6 more costs to consider when selling property

Congratulations! You have sold your home. It feels like yesterday that you moved in, and now the property has settled and you moving on to bigger and better things!  All the costs of marketing the property, renovations and touch up as well as legal fees are now all a thing of the past. However, there are still some necessary - and considerable - final costs to settle once and for all. 

1. Real Estate Agents commission

Real Estate Agents are regulated professionals and it is in their interests to sell your home as quickly as possible for as much as possible. The agent’s commission is a fee between 1-2% of the total sale value of the property. This fee is negotiated when you choose your estate agent and is not paid until the property is actually sold.

There are a number of different ways to set this commission structure up. Don’t be afraid to ask what you get for the fee, how they are different from other agents (they may have larger market share or more inclusions such as an inhouse auction - which might save you auctioneer fees.

You can also set up an incentive scheme whereby the rate of commission increases the more the house is sold for, or the quicker it is so sold and so on and so forth.

2. Moving costs

Moving costs of course vary according to the amount and type of belongings are taking with you and where you are moving to! Moving costs are high, and so make sure that what you are moving is worth keeping!  If you moving from Brisbane to Perth for example, you may want to sell and repurchase the king-size mattress on the other side, as moving costs will likely exceed the value of the item! 

3. Mortgage Doc Fees

If you find that after the sale of your home that you are now in a happy ‘mortgage-free position’. Then you will need to settle and cancel your mortgage. The costs of cancelling or ending a mortgage earlier vary but begin from $400. If are you are transferring your mortgage with the same provider to another property that you are buying, then there will be additional fees.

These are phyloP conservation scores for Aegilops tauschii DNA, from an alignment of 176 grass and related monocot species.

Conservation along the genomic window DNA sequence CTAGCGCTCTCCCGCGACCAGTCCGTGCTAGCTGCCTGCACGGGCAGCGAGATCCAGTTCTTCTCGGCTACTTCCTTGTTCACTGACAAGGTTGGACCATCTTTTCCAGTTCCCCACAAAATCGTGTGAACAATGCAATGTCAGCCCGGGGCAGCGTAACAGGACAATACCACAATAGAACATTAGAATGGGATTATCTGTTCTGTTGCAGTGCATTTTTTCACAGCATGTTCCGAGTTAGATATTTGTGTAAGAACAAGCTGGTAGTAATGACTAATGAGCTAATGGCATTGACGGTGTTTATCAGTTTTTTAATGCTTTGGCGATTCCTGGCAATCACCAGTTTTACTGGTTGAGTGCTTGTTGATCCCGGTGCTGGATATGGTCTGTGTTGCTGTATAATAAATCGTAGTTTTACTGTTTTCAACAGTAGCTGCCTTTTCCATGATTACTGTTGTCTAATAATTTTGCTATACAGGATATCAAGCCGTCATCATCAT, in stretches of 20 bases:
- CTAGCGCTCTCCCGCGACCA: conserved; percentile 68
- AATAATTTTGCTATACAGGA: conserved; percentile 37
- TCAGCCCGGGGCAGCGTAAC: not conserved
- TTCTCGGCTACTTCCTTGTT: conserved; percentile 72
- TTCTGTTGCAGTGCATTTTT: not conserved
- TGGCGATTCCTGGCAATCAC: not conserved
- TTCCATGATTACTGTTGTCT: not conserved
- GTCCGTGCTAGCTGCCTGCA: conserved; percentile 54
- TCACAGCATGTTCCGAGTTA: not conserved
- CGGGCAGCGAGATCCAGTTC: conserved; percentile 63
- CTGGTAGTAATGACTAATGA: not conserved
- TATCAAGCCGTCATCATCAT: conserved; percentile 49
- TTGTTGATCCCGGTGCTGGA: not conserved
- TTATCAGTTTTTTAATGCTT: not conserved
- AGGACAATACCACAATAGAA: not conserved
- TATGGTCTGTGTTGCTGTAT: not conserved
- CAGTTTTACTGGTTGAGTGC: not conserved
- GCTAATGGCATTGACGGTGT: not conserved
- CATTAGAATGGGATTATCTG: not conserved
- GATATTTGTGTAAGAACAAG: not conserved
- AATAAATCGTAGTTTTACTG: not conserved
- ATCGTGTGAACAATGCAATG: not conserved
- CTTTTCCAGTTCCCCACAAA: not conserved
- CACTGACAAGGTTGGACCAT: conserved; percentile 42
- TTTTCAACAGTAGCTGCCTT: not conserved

4. Auction fees

If you decide to auction your home, then an auction house will charge a fee for the service starting from around $1000. In some cases, your real estate agency (the one representing the sale of the home) will have its own in-house auctioneer service. This can often save you considerable costs or even be included within the agent's fees (which means you won't have to pay for it until the property is sold). It's always worth asking and negotiating this before you sign up with a real estate agency.  

5. Reporting Costs - Pre-Purchase reports and Strata 

There is no obligation for the seller to provide any type of pre-purchase reports such as pest, build and conveyancing. However, some homeowners may arrange these anyway in order to address issues before they come up. Pest and Building inspections vary according to provider and property size but start from around $300.  

If you own a strata-titled property, then your agent may recommend that you pay for a strata report. This report details the range of considerations, including the amount in the sinking fund, past and planned maintenance and the financial health of the co-owned property. Whilst potential buyers can pay for this report themselves, some sellers provide pay for it themselves as it can be useful for the seller and real estate agent to address questions.  Strata reports cost between $250-$350 and can be arranged by your property conveyance. Learn more about Strata and Strata reports by reading out 2 part blog What is the Strata Inspection Report here. 


If you are selling on Strata Title - you may want to purchase a Strata Report.  Photo by Luke van Zyl on Unsplash

6. Capital gains tax

Sadly, the biggest and most unavoidable costs come in the form of the capital gains tax. Basically, tax on the increase in the capital of the home. The best way to look at this is that you are being taxed on your winnings, and therefore is a ‘good problem’ to have, however hard it might be to part with! The amount of capital gains tax you pay varies widely on your current situation and tax commitments.  You will not be simply taxed on the original purchase price minus the sale price. Instead, you will include many other considerations such as costs of sale etc. Ultimately, it makes sense to minimise the tax you pay and the best way to do that is to speak to a tax accountant. 

Some of the biggest costs of selling your home actually arrive after the day of settlement.  As always, the key is to be aware of what costs are going to be due and when, and then budget and plan accordingly.  To learn more about the costs of selling your home, including services such as professional styling your home before sale, read last weeks blog '5 Upfront Costs of Selling your Property'. 


Written by Ben Saravia,  
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